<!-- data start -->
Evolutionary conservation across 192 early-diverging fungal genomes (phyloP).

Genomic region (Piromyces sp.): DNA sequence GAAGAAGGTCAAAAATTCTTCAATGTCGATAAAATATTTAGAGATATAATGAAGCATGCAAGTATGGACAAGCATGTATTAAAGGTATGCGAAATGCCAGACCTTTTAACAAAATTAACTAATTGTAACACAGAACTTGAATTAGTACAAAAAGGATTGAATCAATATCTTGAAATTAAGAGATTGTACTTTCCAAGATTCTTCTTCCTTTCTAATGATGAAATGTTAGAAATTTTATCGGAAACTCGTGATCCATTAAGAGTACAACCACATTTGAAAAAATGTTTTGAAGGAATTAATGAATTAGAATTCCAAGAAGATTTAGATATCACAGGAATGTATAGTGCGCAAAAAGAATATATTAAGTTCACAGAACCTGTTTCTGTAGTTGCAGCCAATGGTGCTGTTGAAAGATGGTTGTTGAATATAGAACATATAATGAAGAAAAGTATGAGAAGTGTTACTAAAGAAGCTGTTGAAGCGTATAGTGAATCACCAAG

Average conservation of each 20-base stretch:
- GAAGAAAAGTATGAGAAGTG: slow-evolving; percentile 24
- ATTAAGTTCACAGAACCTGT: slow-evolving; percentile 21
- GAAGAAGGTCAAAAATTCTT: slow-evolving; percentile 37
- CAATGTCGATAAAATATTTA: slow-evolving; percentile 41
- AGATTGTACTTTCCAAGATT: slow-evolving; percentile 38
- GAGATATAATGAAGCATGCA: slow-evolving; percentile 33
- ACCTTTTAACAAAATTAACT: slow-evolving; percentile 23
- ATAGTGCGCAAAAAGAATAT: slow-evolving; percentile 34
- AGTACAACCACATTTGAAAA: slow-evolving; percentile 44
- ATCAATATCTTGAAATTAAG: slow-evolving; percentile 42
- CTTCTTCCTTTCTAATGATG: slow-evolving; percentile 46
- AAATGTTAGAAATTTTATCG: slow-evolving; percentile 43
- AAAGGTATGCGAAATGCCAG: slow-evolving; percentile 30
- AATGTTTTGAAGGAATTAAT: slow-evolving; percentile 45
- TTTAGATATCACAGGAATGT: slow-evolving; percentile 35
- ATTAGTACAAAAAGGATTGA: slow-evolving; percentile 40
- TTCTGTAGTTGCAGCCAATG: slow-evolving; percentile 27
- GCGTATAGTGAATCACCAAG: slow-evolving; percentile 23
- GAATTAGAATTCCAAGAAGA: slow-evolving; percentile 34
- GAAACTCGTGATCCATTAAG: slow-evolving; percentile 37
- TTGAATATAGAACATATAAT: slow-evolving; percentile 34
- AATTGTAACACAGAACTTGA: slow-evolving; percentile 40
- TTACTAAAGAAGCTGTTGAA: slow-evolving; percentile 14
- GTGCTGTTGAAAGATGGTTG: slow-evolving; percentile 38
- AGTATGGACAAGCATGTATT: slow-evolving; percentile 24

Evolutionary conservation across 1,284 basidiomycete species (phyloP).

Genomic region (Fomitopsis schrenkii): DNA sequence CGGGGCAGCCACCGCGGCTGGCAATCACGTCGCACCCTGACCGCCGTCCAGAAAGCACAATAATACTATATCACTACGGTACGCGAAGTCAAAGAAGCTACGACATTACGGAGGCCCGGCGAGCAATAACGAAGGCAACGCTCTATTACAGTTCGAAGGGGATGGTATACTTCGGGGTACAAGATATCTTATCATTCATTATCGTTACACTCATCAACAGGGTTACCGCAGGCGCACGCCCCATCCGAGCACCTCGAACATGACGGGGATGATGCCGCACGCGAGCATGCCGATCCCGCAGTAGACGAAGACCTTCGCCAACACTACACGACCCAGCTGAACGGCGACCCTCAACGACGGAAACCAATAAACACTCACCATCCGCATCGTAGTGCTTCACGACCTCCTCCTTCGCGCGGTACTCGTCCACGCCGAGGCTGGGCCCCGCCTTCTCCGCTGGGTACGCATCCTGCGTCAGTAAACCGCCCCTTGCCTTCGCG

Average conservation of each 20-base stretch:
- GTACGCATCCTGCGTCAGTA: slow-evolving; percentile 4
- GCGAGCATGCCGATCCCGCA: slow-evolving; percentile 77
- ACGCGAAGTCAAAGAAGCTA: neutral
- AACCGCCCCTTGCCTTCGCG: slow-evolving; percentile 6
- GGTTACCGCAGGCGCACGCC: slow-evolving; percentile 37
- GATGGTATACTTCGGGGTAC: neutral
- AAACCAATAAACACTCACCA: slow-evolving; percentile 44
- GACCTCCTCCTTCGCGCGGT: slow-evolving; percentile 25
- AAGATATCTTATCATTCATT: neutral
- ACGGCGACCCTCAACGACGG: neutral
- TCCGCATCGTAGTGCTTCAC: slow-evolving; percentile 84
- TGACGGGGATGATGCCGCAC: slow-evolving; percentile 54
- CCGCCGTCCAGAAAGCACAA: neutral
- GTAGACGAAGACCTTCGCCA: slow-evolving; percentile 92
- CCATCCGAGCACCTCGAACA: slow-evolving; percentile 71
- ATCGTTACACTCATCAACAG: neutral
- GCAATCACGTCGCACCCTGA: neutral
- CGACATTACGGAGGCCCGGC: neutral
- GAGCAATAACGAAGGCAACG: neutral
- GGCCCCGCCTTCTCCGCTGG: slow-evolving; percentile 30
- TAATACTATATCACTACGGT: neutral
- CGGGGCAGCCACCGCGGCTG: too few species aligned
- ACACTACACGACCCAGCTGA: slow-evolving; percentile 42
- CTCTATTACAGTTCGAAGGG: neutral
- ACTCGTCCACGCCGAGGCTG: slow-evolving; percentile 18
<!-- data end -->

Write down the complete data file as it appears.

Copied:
Evolutionary conservation across 192 early-diverging fungal genomes (phyloP).

Genomic region (Piromyces sp.): DNA sequence GAAGAAGGTCAAAAATTCTTCAATGTCGATAAAATATTTAGAGATATAATGAAGCATGCAAGTATGGACAAGCATGTATTAAAGGTATGCGAAATGCCAGACCTTTTAACAAAATTAACTAATTGTAACACAGAACTTGAATTAGTACAAAAAGGATTGAATCAATATCTTGAAATTAAGAGATTGTACTTTCCAAGATTCTTCTTCCTTTCTAATGATGAAATGTTAGAAATTTTATCGGAAACTCGTGATCCATTAAGAGTACAACCACATTTGAAAAAATGTTTTGAAGGAATTAATGAATTAGAATTCCAAGAAGATTTAGATATCACAGGAATGTATAGTGCGCAAAAAGAATATATTAAGTTCACAGAACCTGTTTCTGTAGTTGCAGCCAATGGTGCTGTTGAAAGATGGTTGTTGAATATAGAACATATAATGAAGAAAAGTATGAGAAGTGTTACTAAAGAAGCTGTTGAAGCGTATAGTGAATCACCAAG

Average conservation of each 20-base stretch:
- GAAGAAAAGTATGAGAAGTG: slow-evolving; percentile 24
- ATTAAGTTCACAGAACCTGT: slow-evolving; percentile 21
- GAAGAAGGTCAAAAATTCTT: slow-evolving; percentile 37
- CAATGTCGATAAAATATTTA: slow-evolving; percentile 41
- AGATTGTACTTTCCAAGATT: slow-evolving; percentile 38
- GAGATATAATGAAGCATGCA: slow-evolving; percentile 33
- ACCTTTTAACAAAATTAACT: slow-evolving; percentile 23
- ATAGTGCGCAAAAAGAATAT: slow-evolving; percentile 34
- AGTACAACCACATTTGAAAA: slow-evolving; percentile 44
- ATCAATATCTTGAAATTAAG: slow-evolving; percentile 42
- CTTCTTCCTTTCTAATGATG: slow-evolving; percentile 46
- AAATGTTAGAAATTTTATCG: slow-evolving; percentile 43
- AAAGGTATGCGAAATGCCAG: slow-evolving; percentile 30
- AATGTTTTGAAGGAATTAAT: slow-evolving; percentile 45
- TTTAGATATCACAGGAATGT: slow-evolving; percentile 35
- ATTAGTACAAAAAGGATTGA: slow-evolving; percentile 40
- TTCTGTAGTTGCAGCCAATG: slow-evolving; percentile 27
- GCGTATAGTGAATCACCAAG: slow-evolving; percentile 23
- GAATTAGAATTCCAAGAAGA: slow-evolving; percentile 34
- GAAACTCGTGATCCATTAAG: slow-evolving; percentile 37
- TTGAATATAGAACATATAAT: slow-evolving; percentile 34
- AATTGTAACACAGAACTTGA: slow-evolving; percentile 40
- TTACTAAAGAAGCTGTTGAA: slow-evolving; percentile 14
- GTGCTGTTGAAAGATGGTTG: slow-evolving; percentile 38
- AGTATGGACAAGCATGTATT: slow-evolving; percentile 24

Evolutionary conservation across 1,284 basidiomycete species (phyloP).

Genomic region (Fomitopsis schrenkii): DNA sequence CGGGGCAGCCACCGCGGCTGGCAATCACGTCGCACCCTGACCGCCGTCCAGAAAGCACAATAATACTATATCACTACGGTACGCGAAGTCAAAGAAGCTACGACATTACGGAGGCCCGGCGAGCAATAACGAAGGCAACGCTCTATTACAGTTCGAAGGGGATGGTATACTTCGGGGTACAAGATATCTTATCATTCATTATCGTTACACTCATCAACAGGGTTACCGCAGGCGCACGCCCCATCCGAGCACCTCGAACATGACGGGGATGATGCCGCACGCGAGCATGCCGATCCCGCAGTAGACGAAGACCTTCGCCAACACTACACGACCCAGCTGAACGGCGACCCTCAACGACGGAAACCAATAAACACTCACCATCCGCATCGTAGTGCTTCACGACCTCCTCCTTCGCGCGGTACTCGTCCACGCCGAGGCTGGGCCCCGCCTTCTCCGCTGGGTACGCATCCTGCGTCAGTAAACCGCCCCTTGCCTTCGCG

Average conservation of each 20-base stretch:
- GTACGCATCCTGCGTCAGTA: slow-evolving; percentile 4
- GCGAGCATGCCGATCCCGCA: slow-evolving; percentile 77
- ACGCGAAGTCAAAGAAGCTA: neutral
- AACCGCCCCTTGCCTTCGCG: slow-evolving; percentile 6
- GGTTACCGCAGGCGCACGCC: slow-evolving; percentile 37
- GATGGTATACTTCGGGGTAC: neutral
- AAACCAATAAACACTCACCA: slow-evolving; percentile 44
- GACCTCCTCCTTCGCGCGGT: slow-evolving; percentile 25
- AAGATATCTTATCATTCATT: neutral
- ACGGCGACCCTCAACGACGG: neutral
- TCCGCATCGTAGTGCTTCAC: slow-evolving; percentile 84
- TGACGGGGATGATGCCGCAC: slow-evolving; percentile 54
- CCGCCGTCCAGAAAGCACAA: neutral
- GTAGACGAAGACCTTCGCCA: slow-evolving; percentile 92
- CCATCCGAGCACCTCGAACA: slow-evolving; percentile 71
- ATCGTTACACTCATCAACAG: neutral
- GCAATCACGTCGCACCCTGA: neutral
- CGACATTACGGAGGCCCGGC: neutral
- GAGCAATAACGAAGGCAACG: neutral
- GGCCCCGCCTTCTCCGCTGG: slow-evolving; percentile 30
- TAATACTATATCACTACGGT: neutral
- CGGGGCAGCCACCGCGGCTG: too few species aligned
- ACACTACACGACCCAGCTGA: slow-evolving; percentile 42
- CTCTATTACAGTTCGAAGGG: neutral
- ACTCGTCCACGCCGAGGCTG: slow-evolving; percentile 18